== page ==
There were no living, breathing sea cows at the Florida Manatee Festival Saturday, but their spirit was everywhere. "Has anybody out there seen manatees?" singer Bill Osborn of Inverness asked from the stage as the festivities were beginning Saturday morning. "They're pretty cool creatures."
Plucking away at his acoustic guitar, he sang songs he had penned in the name of the endangered mammal, including one titled Humanatee.
"Look at the manatees in the water," he trilled. "I see a mother and a father and a son . . . and a daughter."
Artists exhibited their wares in booth after booth at the Plantation Inn on W Kings Bay Drive.
Paintings of pelicans outnumbered those of manatees, but there were still hundreds of images of the gentle giant _ more images, in fact, than the 1,200 manatees alive today.
Darlene Esler of Williston displayed her drawings of endangered animals on T-shirts, stationery and tote bags. She does her work at the "What Next Farm," where she lives.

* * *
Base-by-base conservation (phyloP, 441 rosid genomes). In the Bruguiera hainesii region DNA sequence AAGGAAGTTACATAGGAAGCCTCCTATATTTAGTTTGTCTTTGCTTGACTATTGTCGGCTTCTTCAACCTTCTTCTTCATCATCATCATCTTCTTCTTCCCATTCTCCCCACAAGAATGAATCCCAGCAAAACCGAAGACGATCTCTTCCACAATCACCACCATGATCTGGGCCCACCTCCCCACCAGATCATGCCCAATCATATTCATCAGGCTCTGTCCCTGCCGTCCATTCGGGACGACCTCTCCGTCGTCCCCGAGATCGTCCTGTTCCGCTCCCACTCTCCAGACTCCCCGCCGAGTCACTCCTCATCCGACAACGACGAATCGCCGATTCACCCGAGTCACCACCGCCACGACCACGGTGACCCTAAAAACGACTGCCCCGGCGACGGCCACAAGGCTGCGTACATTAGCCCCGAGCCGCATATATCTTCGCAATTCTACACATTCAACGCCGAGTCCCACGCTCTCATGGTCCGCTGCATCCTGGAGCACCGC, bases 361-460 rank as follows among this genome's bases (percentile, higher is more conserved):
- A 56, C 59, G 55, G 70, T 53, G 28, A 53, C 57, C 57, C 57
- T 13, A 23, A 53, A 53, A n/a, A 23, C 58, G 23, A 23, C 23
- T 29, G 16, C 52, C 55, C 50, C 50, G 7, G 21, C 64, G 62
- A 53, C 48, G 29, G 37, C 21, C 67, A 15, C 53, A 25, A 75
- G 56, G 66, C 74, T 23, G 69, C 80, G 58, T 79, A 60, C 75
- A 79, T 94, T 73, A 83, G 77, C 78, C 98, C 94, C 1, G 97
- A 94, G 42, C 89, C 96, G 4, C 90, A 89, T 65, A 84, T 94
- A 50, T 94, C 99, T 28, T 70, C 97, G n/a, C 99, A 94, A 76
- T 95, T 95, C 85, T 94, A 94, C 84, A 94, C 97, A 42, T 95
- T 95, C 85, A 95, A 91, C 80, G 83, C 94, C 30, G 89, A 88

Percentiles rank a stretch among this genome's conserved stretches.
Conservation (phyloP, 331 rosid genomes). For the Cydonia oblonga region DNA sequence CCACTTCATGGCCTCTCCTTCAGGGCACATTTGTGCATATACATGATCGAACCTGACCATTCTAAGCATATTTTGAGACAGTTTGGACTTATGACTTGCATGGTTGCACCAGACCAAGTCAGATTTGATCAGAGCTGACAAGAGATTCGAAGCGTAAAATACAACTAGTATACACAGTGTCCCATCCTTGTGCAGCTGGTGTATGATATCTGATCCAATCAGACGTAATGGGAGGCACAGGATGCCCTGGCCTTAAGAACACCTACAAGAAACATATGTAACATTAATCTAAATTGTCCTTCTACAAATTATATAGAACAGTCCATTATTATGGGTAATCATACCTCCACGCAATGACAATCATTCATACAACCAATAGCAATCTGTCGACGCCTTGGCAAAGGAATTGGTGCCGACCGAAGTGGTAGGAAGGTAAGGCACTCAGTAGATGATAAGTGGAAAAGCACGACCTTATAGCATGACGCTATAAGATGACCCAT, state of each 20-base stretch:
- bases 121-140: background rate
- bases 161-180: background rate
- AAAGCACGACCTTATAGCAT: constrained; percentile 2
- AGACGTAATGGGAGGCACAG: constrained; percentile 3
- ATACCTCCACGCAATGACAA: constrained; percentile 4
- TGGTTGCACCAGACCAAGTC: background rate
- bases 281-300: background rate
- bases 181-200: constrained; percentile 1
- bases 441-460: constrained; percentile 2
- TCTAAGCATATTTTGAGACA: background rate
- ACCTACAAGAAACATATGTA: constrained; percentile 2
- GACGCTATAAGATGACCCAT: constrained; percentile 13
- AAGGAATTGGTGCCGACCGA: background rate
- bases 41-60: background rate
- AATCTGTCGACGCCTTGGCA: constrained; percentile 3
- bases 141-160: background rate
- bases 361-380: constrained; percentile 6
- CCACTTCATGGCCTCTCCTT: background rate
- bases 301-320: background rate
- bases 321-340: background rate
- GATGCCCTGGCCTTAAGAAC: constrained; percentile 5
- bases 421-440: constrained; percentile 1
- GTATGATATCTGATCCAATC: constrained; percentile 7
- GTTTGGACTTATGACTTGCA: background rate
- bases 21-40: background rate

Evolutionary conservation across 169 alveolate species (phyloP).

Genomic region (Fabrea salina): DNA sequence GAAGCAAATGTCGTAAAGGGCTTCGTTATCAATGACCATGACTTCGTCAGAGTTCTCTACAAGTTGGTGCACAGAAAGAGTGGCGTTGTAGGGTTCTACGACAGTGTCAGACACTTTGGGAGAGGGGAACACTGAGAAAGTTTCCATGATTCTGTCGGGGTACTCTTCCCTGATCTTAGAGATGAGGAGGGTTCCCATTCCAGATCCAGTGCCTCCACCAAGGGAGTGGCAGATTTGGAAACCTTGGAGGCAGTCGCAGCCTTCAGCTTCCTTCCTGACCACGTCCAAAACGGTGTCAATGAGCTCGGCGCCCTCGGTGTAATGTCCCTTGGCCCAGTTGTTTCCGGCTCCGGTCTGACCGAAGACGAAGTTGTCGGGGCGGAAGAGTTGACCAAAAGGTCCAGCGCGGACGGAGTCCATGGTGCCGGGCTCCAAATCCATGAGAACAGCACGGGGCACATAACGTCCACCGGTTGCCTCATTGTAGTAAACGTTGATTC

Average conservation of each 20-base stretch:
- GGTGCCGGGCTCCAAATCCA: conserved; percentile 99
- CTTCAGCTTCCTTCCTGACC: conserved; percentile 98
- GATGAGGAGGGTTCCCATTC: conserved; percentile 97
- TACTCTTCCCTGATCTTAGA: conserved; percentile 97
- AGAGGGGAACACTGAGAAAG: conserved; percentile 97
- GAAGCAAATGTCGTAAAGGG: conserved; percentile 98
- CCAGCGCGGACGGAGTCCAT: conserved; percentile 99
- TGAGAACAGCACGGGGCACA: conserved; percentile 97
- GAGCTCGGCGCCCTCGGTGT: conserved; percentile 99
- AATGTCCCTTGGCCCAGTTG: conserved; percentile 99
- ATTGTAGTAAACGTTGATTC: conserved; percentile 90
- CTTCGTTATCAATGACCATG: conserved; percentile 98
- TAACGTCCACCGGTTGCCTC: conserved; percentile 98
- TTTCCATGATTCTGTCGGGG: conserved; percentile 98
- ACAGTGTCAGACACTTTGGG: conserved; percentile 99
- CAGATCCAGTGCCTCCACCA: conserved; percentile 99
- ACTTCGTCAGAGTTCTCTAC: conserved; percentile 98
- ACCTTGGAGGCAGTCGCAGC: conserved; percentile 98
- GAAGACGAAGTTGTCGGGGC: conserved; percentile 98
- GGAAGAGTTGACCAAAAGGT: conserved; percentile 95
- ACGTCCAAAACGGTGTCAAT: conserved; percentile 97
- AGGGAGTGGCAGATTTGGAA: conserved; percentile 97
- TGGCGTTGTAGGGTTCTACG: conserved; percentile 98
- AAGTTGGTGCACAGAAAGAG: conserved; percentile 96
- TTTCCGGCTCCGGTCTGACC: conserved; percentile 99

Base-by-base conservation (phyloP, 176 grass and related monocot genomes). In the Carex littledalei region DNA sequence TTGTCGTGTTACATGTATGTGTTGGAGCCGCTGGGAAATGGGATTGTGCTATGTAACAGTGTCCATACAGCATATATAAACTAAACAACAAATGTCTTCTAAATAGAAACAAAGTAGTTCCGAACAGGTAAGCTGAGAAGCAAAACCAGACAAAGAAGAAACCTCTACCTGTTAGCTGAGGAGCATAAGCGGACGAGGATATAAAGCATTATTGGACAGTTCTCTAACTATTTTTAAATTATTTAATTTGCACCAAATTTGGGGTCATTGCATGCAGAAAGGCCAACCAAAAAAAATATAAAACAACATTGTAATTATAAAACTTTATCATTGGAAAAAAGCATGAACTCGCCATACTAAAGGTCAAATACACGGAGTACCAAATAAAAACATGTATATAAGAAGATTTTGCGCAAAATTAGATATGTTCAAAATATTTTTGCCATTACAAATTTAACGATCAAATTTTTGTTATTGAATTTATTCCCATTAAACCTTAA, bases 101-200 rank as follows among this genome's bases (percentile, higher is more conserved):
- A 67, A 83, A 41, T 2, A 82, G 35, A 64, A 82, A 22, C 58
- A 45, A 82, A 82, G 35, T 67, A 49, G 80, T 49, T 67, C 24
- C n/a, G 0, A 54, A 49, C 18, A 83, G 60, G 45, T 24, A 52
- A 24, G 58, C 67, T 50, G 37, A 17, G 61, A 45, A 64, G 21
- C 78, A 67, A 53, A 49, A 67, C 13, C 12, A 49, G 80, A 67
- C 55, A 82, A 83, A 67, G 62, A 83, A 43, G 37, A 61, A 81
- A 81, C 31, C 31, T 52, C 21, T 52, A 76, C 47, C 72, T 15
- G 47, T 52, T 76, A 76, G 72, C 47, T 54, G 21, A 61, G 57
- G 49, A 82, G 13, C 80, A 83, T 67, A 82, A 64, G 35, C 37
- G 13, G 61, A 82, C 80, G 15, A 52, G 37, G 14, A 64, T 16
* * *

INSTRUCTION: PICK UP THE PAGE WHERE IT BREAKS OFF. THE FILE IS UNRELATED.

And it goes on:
"I bought the place with the name," she said. I thought it was going to change it but it seemed appropriate. A lot of the animals I draw are endangered and I'm wondering what's going to happen next."
Don Cloutier of Homosassa created a wooden manatee rocker similar to a hobby horse. Instead of putting a saddle on the manatee, he
carved a duck.
"I just got that done last week," he said. "I thought I should come up with a manatee for a manatee festival."
Homosassa artist Jean Audet was trying to sell an all-copper manatee she had sculpted for $2,500.
She said she has donated many manatee sculptures to organizations in an effort to prevent the creature's extinction. "If they're gone, it's one more link missing in the ecosystem chain," she said.
The Florida Manatee Festival continues today. Antique cars will be on display from 8 a.m. to 5 p.m. A seafood festival will begin at 10 a.m. and continue to 5 p.m. Musicians will perform from noon to 4:30 p.m. A volleyball tournament is scheduled from 1 to 5 p.m.